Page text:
The fire earlier this month (February 2019) on the outside of the Neo200 building in Melbourne conveniently coincided with a meeting of state and federal government ministers at which it was announced that the highly dangerous product would be banned from our shores.
Of course, this is way too late for the people who have bought apartments in buildings that are covered in the potentially deadly material. You might as well set fire to the stable door – the horse has bolted.
Although they are approaching this in very different ways in different states, the end result for apartment owners like you or me, is that we have to identify the stuff then – unless we are very lucky – pay to have it removed.
Now, there may be cases where the buildings are still under warranty and the developers haven’t disappeared up their own flammable phoenixes, and then you just have to pay lawyers to persuade the developers to get it removed. Good luck with that.
Now, I can hear a chorus of voices saying: “Tough luck! Nobody told you to go and live in apartments. In fact, we told you it was a bad idea. So don’t expect us, the taxpayers, to pay for your stupidity.”
Hmmm. Imagine if we applied that to bushfires. “Hey, we didn’t tell you to go and live in the middle of forests full of trees that nature has designed to burn ferociously. So don’t expect us to pay for the back-burning that might just prevent you from losing your home (or even worse) next bush-fire season.”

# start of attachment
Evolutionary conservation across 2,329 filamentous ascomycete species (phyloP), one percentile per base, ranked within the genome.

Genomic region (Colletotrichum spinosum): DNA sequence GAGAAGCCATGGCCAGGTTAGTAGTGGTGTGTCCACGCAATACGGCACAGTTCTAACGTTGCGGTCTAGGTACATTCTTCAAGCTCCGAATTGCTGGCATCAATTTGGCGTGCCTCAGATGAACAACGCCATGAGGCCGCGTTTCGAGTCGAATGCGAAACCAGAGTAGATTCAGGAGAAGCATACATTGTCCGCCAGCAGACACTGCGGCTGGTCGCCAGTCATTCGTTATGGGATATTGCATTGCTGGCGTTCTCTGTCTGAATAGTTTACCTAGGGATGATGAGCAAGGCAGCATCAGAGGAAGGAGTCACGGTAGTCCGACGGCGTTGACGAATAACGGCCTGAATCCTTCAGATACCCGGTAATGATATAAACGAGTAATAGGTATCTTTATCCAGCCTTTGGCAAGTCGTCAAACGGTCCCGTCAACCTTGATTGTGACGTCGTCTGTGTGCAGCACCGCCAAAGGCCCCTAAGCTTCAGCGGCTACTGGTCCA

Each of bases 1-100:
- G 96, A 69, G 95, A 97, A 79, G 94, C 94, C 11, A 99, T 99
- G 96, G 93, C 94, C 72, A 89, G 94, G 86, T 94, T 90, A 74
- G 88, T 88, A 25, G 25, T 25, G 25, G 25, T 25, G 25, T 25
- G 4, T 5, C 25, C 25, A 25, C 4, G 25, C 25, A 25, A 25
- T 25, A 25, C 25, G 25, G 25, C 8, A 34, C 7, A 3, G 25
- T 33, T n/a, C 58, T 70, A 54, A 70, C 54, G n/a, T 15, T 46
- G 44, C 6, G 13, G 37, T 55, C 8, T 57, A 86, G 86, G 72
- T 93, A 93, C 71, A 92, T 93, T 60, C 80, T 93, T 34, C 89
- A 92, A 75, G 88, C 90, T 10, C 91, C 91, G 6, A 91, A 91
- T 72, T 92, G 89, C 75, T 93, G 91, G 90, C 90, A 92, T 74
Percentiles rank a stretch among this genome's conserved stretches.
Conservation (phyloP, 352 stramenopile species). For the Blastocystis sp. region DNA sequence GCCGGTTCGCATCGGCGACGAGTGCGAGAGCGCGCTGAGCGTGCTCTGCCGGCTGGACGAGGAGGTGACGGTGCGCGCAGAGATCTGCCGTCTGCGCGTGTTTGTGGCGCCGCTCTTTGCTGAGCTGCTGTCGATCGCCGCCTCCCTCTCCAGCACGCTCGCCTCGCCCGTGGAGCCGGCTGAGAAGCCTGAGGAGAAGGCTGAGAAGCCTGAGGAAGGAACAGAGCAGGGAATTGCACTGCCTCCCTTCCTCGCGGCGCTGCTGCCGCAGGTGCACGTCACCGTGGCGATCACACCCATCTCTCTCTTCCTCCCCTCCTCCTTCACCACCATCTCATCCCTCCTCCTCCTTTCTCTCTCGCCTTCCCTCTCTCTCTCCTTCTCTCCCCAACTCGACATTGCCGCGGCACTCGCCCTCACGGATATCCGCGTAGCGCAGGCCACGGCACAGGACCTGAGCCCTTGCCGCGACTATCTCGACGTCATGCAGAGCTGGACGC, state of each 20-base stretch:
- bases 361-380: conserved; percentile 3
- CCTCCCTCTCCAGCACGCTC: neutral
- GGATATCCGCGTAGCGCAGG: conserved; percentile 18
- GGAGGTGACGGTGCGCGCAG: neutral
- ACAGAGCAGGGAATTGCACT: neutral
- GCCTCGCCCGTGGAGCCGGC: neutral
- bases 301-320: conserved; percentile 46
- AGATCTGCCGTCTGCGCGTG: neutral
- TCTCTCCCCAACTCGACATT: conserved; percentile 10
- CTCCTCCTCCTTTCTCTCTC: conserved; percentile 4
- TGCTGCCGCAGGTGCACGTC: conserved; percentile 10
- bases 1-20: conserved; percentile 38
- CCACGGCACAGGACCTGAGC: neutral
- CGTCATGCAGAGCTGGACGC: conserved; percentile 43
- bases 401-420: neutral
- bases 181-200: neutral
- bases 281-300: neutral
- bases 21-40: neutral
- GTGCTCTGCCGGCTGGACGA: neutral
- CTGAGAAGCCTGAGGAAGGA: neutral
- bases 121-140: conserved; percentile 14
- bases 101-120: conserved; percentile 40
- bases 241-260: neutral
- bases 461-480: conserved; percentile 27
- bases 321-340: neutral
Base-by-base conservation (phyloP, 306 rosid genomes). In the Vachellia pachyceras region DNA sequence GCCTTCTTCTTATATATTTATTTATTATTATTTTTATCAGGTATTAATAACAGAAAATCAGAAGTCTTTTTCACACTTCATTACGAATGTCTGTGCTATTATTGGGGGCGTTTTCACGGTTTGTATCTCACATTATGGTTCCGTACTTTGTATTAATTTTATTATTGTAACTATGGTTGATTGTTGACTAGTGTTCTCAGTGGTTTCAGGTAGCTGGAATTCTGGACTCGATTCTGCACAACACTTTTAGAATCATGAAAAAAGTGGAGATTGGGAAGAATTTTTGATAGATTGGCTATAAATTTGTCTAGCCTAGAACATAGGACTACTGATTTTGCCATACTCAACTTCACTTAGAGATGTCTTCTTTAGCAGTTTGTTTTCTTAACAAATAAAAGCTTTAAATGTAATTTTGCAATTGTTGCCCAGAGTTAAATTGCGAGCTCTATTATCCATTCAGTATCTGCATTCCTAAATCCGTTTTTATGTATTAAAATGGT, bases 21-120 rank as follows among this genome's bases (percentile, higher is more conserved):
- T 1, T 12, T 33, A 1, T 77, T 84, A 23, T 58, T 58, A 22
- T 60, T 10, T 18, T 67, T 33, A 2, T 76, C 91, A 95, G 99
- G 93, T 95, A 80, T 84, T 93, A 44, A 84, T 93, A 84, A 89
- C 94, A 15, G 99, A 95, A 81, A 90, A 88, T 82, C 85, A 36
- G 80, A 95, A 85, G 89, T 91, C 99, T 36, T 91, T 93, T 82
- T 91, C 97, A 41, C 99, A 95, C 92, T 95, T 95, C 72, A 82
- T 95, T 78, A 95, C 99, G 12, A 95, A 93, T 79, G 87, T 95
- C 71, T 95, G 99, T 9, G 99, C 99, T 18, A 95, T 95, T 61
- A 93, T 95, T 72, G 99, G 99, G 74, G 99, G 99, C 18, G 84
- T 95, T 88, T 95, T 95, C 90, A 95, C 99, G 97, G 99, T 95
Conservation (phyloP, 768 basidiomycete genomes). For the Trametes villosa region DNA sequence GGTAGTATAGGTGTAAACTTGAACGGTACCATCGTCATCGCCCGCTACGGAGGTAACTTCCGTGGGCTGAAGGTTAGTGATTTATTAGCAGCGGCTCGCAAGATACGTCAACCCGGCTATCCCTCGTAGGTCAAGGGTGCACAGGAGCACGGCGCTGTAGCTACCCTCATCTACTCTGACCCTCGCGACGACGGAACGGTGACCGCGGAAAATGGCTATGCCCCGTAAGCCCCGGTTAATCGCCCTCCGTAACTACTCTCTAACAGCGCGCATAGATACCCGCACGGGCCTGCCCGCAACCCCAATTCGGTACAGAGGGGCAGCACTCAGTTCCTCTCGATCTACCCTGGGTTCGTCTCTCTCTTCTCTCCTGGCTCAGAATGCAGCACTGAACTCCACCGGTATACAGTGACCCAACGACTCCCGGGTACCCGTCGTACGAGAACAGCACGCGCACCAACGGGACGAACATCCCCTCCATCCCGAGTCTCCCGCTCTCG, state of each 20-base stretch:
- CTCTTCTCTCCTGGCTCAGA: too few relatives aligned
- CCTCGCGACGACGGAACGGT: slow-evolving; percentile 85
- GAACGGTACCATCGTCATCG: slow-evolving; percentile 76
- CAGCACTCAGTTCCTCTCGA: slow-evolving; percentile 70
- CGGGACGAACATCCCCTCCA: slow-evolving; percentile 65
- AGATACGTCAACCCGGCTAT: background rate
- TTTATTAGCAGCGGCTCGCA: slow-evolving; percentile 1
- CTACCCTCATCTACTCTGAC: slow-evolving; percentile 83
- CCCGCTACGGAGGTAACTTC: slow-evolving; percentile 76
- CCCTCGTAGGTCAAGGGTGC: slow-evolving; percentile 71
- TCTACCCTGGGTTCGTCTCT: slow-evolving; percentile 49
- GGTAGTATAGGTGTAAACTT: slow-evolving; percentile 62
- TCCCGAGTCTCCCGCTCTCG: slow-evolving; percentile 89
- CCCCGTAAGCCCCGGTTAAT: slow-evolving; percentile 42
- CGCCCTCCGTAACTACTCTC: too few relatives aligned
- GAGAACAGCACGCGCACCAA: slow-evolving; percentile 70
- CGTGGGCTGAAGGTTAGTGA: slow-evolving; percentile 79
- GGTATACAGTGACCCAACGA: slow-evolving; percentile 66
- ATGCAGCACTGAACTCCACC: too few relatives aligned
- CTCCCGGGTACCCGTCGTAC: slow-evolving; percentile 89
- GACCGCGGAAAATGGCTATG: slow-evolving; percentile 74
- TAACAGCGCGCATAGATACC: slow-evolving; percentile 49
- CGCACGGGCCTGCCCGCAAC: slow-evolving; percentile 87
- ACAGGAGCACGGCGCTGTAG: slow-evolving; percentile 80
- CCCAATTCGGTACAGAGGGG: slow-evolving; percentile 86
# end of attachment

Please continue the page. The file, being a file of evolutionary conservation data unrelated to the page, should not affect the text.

Of course, we don’t say that because we believe in collective responsibility. We’ll contribute to your back-burning if you contribute to our freeways.
So why doesn’t that apply to flammable cladding? The people who are responsible, if they get half a chance, are walking off whistling their “nothing to do with me” tunes.
Politicians have overseen lax and laissez-faire controls on builders and developers for decades. And as for the aforementioned high-rise high rollers … well, we are all reaping the dubious reward of allowing unscrupulous people to do unspeakable things in pursuit of profits. In fact, it doesn’t need to be all that blatantly corrupt. Cut a few corners here and there and it’s money in the bank.
Meanwhile 85 percent of new blocks report defects and the average rectification bill is, according to experts, over 20 per cent of the cost of the building (so much for NSW’s 2 per cent defects bond).
So now we find ourselves in a phase of punish-the-victims policies. Whether or not we live in blocks covered with cladding, or crumbling like the Opal Tower, we deserve better.
All of which I didn’t say when I was invited on to Weekend Sunrise a couple of weeks ago to talk about cladding. Click in the pic below to watch the item. (Note to self – next time iron shirt.)